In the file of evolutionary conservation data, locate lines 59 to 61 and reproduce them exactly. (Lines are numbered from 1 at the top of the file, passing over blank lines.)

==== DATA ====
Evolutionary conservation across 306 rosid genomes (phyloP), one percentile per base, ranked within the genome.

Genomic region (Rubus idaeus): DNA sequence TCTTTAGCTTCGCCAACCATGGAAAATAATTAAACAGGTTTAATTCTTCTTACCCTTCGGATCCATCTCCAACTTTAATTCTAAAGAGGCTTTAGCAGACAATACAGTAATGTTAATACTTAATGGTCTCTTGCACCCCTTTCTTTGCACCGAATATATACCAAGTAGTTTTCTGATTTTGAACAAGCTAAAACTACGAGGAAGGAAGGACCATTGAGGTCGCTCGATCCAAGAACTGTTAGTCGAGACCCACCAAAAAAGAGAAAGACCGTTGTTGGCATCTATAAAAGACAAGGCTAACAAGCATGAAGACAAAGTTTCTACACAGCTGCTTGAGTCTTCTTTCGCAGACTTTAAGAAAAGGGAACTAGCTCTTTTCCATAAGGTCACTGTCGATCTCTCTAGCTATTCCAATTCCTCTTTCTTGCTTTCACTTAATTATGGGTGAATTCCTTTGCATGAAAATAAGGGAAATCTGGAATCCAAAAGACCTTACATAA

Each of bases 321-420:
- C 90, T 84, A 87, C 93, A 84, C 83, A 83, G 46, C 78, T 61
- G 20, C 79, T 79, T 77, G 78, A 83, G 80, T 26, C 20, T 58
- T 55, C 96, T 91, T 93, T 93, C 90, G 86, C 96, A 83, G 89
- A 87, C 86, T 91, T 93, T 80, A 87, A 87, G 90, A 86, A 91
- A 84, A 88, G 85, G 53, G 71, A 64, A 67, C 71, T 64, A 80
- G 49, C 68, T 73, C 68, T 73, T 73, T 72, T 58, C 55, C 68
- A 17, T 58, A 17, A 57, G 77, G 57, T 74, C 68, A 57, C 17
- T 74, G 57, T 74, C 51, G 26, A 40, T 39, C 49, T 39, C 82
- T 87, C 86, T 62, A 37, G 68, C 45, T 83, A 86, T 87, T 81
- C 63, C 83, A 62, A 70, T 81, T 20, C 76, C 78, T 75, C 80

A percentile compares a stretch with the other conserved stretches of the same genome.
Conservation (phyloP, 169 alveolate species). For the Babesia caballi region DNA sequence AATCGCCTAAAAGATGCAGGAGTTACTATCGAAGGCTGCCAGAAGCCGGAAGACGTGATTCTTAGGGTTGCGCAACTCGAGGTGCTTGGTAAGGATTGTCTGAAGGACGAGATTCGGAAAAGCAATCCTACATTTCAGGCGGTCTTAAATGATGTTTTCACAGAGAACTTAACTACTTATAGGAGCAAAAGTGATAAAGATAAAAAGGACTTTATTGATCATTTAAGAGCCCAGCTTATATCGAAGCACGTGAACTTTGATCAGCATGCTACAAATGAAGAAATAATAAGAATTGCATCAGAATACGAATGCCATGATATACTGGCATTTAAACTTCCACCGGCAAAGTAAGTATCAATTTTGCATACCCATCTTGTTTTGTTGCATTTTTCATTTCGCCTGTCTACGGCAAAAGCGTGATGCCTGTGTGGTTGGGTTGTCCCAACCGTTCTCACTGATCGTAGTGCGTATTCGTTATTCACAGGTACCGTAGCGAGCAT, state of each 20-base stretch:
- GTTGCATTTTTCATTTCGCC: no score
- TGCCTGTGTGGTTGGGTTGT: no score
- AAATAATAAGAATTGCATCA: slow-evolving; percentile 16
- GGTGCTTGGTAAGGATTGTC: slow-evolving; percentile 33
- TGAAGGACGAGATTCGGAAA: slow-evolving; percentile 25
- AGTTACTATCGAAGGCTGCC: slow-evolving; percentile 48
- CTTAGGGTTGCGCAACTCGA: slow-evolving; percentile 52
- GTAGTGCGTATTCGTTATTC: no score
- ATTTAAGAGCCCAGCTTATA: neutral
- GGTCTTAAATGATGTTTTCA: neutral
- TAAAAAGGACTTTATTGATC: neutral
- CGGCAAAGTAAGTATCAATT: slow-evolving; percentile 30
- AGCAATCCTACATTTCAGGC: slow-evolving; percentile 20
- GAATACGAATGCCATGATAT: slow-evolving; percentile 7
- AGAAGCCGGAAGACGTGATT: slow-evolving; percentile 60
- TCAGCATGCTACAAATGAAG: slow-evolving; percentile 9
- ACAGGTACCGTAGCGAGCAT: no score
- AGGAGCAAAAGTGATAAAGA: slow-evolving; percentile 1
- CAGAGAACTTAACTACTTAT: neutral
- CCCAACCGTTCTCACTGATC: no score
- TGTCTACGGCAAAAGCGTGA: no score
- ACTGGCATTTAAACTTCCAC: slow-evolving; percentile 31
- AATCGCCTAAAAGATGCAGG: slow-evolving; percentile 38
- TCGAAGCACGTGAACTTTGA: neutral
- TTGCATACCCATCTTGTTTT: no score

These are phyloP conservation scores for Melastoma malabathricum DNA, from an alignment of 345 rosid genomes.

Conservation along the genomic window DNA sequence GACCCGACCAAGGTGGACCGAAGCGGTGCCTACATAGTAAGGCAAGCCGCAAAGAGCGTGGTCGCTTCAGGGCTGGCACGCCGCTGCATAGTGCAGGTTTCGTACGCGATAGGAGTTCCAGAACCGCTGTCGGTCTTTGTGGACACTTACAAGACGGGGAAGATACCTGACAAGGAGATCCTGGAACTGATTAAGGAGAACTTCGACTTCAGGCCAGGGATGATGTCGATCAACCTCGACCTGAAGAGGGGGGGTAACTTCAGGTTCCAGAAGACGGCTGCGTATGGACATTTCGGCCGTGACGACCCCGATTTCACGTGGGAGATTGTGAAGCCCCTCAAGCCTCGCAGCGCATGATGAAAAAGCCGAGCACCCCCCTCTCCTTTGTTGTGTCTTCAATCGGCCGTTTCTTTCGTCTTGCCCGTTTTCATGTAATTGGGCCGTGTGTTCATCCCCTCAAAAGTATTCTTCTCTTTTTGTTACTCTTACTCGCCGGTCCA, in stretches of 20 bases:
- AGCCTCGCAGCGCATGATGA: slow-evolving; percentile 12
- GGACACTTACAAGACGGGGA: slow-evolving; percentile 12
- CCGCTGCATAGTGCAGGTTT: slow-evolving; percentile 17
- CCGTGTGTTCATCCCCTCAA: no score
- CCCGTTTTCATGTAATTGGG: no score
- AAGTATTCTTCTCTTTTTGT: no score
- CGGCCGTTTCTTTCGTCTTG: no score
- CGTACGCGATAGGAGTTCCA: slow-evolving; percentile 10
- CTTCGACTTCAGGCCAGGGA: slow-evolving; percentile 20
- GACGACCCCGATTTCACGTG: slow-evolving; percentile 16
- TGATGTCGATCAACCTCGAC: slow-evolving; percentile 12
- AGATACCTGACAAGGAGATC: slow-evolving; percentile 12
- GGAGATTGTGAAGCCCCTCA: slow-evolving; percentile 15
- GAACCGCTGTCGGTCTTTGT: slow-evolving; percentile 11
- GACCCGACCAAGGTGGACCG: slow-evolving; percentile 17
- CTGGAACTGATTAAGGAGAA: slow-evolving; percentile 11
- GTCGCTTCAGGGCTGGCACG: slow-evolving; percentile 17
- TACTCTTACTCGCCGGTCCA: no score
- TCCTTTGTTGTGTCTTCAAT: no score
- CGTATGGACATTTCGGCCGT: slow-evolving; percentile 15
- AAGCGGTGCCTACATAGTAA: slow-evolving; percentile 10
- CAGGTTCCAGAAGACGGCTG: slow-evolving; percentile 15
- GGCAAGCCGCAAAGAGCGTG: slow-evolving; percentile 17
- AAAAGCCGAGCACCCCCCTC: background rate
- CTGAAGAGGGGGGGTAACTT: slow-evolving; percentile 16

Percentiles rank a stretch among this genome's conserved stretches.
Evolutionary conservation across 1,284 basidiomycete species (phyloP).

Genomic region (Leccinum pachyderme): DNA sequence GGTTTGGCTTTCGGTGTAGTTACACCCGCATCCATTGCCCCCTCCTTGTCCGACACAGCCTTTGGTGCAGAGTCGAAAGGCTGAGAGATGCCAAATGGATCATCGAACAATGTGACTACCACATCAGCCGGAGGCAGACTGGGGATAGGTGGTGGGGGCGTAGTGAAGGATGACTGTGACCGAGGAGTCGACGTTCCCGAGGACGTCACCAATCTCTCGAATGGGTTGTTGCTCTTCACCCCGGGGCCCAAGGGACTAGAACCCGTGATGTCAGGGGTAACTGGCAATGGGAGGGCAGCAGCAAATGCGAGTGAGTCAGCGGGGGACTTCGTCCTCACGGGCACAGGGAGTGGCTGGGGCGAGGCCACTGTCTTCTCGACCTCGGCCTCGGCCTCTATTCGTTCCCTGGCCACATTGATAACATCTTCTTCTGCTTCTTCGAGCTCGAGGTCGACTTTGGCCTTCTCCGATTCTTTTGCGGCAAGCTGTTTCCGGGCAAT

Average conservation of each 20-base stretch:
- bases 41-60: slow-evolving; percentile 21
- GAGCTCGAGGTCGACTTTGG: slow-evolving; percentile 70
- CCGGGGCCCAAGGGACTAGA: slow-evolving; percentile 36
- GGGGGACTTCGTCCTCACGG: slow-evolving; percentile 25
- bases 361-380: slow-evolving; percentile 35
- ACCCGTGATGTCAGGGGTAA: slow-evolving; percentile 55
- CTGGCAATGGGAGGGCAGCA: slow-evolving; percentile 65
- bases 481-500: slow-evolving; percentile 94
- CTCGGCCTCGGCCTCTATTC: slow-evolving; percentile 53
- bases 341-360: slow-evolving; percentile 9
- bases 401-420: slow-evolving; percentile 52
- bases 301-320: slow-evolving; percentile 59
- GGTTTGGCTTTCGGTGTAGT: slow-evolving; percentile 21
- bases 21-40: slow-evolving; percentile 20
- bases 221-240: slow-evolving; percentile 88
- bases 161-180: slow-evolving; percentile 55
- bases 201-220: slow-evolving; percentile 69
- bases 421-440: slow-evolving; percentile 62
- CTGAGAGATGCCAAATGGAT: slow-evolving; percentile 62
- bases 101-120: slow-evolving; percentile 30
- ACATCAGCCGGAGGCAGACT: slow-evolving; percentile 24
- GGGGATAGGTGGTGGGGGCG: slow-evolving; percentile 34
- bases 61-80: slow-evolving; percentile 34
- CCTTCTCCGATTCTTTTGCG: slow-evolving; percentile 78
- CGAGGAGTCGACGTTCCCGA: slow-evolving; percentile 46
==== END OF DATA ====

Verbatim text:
- GTCGCTTCAGGGCTGGCACG: slow-evolving; percentile 17
- TACTCTTACTCGCCGGTCCA: no score
- TCCTTTGTTGTGTCTTCAAT: no score